Sahra Wagenknecht, co-chair of the parliamentary fraction of the German left-wing Die Linke party, has announced the launch-date and name for a new extra-parliamentary “broad movement”.
It will be launched on 4th September, and it will be called #StandUp.
On one level #StandUp – targeted at members of Die Linke, the SPD (German Labour Party), the Greens and those not members of any party – is a response to last year’s general election results.
The CDU (German Conservative Party) and the CSU (regional Conservative Party, in Bavaria) saw their vote fall by 8% but still won the highest percentage of votes (33%). The FDP (German Lib-Dems) increased its share of the vote by 6% and scored 11%.
The far-right Alternative for Germany (AfD) won over 12% and emerged as the third-largest party in the Parliament, with 94 seats. In the 2013 general election it had not won a single seat.
The SPD, coalition partner of the CDU/CSU in the 2013-17 government, suffered its worst result since the Second World War: 20%. The SPD’s decision to re-enter a coalition government with the CDU/CSU condemns it to further decline.
The Greens secured a slight increase in their share of the vote (0.5%) as too did Die Linke (0.6%, an increase of half a million votes). This was the second-best result ever for Die Linke in parliamentary elections. But the headline figures concealed a more complex story.
Its vote increased in cities across former West Germany. But in former East Germany it lost 400,000 votes to the AfD. In Germany as a whole, only 11% of the unemployed and 10% of industrial workers voted for them – less than half the percentages in both categories who voted SPD, CDU/CSU or AfD.
Two months after the elections Oskar Lafontaine responded to the result by calling for “a new broad movement of the political left”:
“I’m thinking of Corbyn in Great Britain – a credible person and a programme for the many. Or Podemos and “La France insoumise” in Spain and France. The political left is increasingly losing influence. The SPD and Die Linke did not even pick up 30% (of the votes) together.”
Lafontaine was a former leading figure in the SPD and a left-wing breakaway (WASG). In 2007 the WASG merged with the PDS (post-German-unification successor to the ruling East German Communist Party) to create Die Linke, in which Lafontaine now plays a role akin to that of elder statesman.
Lafontaine repeated the call the following month: “We need a left broad movement, a kind of left-wing people’s party, in which left-wingers and sections of the Greens and the SPD come together.”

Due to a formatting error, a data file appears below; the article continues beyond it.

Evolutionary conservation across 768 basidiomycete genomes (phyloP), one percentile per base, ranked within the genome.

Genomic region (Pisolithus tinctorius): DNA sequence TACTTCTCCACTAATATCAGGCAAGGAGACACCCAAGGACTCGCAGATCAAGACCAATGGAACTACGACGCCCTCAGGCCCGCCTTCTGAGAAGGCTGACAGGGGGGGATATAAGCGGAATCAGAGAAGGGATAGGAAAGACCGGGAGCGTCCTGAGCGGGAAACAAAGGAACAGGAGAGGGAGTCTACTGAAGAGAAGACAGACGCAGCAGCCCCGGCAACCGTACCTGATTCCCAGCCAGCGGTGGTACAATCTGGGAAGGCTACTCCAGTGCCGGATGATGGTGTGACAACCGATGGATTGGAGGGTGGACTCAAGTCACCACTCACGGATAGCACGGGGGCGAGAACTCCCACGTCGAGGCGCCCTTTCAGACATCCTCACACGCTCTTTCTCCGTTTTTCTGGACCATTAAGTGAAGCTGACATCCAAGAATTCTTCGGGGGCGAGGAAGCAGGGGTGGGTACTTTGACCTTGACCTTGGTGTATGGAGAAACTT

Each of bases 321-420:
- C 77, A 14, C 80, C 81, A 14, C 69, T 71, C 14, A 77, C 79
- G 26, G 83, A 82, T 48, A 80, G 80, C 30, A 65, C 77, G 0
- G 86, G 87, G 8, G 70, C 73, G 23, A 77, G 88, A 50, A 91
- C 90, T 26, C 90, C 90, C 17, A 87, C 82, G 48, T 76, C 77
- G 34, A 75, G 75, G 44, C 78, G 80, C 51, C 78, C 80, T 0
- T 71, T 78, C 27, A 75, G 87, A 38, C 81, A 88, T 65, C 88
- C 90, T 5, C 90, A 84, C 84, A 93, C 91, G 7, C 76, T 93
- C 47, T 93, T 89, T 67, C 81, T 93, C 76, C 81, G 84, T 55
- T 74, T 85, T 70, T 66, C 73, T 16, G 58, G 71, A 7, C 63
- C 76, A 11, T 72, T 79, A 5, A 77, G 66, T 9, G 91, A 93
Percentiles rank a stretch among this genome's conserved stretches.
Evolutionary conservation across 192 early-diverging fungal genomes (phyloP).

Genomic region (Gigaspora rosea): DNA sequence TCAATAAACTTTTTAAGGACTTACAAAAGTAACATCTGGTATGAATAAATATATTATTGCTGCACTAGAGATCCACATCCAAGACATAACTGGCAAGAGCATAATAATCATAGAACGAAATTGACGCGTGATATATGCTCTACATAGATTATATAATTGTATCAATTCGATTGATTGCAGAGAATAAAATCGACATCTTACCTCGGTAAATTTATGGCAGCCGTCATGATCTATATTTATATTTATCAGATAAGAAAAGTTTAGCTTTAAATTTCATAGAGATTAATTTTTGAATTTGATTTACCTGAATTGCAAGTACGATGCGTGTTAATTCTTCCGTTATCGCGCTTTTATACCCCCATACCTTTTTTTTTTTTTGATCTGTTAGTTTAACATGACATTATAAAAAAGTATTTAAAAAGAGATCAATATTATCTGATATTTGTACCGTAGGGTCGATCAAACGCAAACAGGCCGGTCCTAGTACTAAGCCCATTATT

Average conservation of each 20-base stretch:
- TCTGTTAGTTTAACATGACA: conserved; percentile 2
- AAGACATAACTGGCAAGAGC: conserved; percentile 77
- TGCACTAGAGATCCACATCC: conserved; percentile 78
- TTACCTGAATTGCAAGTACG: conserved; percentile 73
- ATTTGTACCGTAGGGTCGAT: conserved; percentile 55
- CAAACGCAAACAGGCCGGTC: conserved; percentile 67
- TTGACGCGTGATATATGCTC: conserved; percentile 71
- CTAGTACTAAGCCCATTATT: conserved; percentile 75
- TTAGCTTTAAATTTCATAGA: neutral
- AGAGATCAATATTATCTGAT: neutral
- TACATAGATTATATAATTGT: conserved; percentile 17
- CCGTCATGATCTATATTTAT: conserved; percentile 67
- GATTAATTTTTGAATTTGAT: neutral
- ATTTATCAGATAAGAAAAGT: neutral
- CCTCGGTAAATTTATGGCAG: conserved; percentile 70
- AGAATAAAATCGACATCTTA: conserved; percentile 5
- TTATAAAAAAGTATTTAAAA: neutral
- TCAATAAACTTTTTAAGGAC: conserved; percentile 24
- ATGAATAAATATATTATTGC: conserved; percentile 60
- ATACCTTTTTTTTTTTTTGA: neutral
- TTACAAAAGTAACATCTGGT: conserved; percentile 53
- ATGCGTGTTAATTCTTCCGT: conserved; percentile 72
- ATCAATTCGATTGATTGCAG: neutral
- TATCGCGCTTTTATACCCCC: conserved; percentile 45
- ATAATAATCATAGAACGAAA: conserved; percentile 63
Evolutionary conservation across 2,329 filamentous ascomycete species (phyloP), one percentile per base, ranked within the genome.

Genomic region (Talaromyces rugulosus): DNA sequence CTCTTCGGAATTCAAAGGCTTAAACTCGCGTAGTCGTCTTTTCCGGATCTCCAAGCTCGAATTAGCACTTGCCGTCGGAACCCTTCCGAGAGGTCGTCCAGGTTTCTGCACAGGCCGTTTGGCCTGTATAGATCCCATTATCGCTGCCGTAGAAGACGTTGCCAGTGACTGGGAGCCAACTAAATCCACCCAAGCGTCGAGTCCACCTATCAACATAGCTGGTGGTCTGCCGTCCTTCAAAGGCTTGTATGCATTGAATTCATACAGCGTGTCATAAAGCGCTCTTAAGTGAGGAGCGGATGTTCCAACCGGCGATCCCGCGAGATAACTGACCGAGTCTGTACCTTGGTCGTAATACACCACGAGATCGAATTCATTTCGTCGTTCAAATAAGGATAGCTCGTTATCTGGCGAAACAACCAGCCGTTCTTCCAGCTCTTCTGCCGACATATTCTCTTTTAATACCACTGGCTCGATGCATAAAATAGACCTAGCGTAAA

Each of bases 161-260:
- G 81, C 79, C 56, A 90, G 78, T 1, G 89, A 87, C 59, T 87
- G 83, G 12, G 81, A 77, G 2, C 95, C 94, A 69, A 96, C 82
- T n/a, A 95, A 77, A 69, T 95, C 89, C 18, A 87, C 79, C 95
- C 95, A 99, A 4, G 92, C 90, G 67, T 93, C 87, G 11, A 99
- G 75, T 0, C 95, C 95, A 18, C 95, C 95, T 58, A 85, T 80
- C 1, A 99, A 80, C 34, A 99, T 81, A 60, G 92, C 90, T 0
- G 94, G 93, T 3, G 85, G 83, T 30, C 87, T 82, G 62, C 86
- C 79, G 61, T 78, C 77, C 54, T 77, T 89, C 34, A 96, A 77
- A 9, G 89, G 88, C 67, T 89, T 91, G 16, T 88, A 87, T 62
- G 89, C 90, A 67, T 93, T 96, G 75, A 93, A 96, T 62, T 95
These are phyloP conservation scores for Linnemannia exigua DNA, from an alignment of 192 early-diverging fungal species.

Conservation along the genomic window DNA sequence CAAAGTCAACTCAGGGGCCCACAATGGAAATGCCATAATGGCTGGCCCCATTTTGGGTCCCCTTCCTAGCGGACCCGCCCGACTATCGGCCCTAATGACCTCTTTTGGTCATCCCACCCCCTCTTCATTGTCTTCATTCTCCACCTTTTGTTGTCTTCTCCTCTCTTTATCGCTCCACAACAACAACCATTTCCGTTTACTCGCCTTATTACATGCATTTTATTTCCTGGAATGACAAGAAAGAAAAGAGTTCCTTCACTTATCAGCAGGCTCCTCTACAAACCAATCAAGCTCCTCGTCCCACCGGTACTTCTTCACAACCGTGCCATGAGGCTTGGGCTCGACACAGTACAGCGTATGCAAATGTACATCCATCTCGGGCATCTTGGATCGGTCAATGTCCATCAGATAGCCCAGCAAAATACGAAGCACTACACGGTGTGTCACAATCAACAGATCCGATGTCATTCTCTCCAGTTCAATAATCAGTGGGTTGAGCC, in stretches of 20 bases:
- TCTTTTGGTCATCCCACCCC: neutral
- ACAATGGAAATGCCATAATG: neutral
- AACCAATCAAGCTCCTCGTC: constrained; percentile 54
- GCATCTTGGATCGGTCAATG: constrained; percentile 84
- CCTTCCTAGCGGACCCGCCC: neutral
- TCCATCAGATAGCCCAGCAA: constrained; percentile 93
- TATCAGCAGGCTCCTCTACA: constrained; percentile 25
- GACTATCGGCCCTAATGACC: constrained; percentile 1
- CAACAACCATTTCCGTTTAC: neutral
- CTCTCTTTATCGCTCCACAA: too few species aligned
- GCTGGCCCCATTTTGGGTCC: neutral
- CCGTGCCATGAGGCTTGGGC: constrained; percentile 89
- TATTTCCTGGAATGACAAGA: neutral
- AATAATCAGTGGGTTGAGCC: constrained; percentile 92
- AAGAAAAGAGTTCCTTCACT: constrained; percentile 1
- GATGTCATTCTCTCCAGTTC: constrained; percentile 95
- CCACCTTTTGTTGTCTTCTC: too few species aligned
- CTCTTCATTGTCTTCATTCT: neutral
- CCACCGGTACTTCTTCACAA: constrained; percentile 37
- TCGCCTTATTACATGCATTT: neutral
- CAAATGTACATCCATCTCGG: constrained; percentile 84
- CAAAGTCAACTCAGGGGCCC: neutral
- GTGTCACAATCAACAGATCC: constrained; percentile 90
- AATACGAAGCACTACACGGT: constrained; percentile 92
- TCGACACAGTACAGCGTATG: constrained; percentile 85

In January Wagenknecht took up the proposal. She cited Corbyn and Melanchon (figurehead of “La France insoumise”) as examples to be followed and described the new movement as one which would be “anchored in the internet.”
A founding statement and name (#fairland) for the new movement were leaked to the press in May, which was also the month in which the movement was to have been launched.
But the statement was only an initial draft, Wagenknecht explained, and the name had been deemed unsuitable. And in any case, by May only a small circle of names had been associated with the call for a new movement:
A 77-year-old ex-SDP-politician; a 75-year-old ex-Green-politician; a songwriter; a novelist; and Bernd Stegemann, author of “The Ghost of Populism”, in which he had argued for a left populism to counter right-wing and neo-liberal populism.
By this time the proposed new “broad left movement” had become … a new “broad movement”!
In early June an article by Wagenknecht and Stegemann cited Podemos, “La France insoumise” and Jeremy Corbyn (“with him the Labour Party has undergone a genuine renewal”) as examples of “successful left movements”. But what the article advocated was:
“A broad movement which stands above parties, a mixture of an unconventional style of politics, modern digital infrastructure, classic social demands, and faces which are not household names and who are not primarily politicians themselves.”
A fortnight later, in another newspaper article, Wagenknecht argued:
“We need a new broad movement: to win back democracy, for fairness in how we relate to each other, for distribution (of wealth) based on work, and for a politics of good-neighbourly relations with other countries.”
A succession of newsletters from “Team Sahra” (“Politics for the Majority, Not the Millionaires.”) in the following weeks likewise referred to a “broad movement”, as too does the movement’s now live website: “#StandUp – The Broad Movement – The Citizens Must Be Listened To.”
(‘No-one listens to us’ is also the theme of the video clips on the website:
“I ask myself if there aren’t certain groups in Germany which we have been neglecting for a long time. … Workers feel that no-one has been listening to them for years. They don’t have a voice any more. … The only way it can function is: listen to people, take it in, work on it.”)
Although the launch of #StandUp has been hooked onto last year’s election results, the initiative is rooted in the much longer-term political evolution of Lafontaine and Wagenknecht.
Both were once seen as icons of the hard left. Lafontaine even had the honour of being denounced by The Sun as “the most dangerous man in Europe”. But in more recent years both have struck out in a much more right-wing and distinctly populist direction.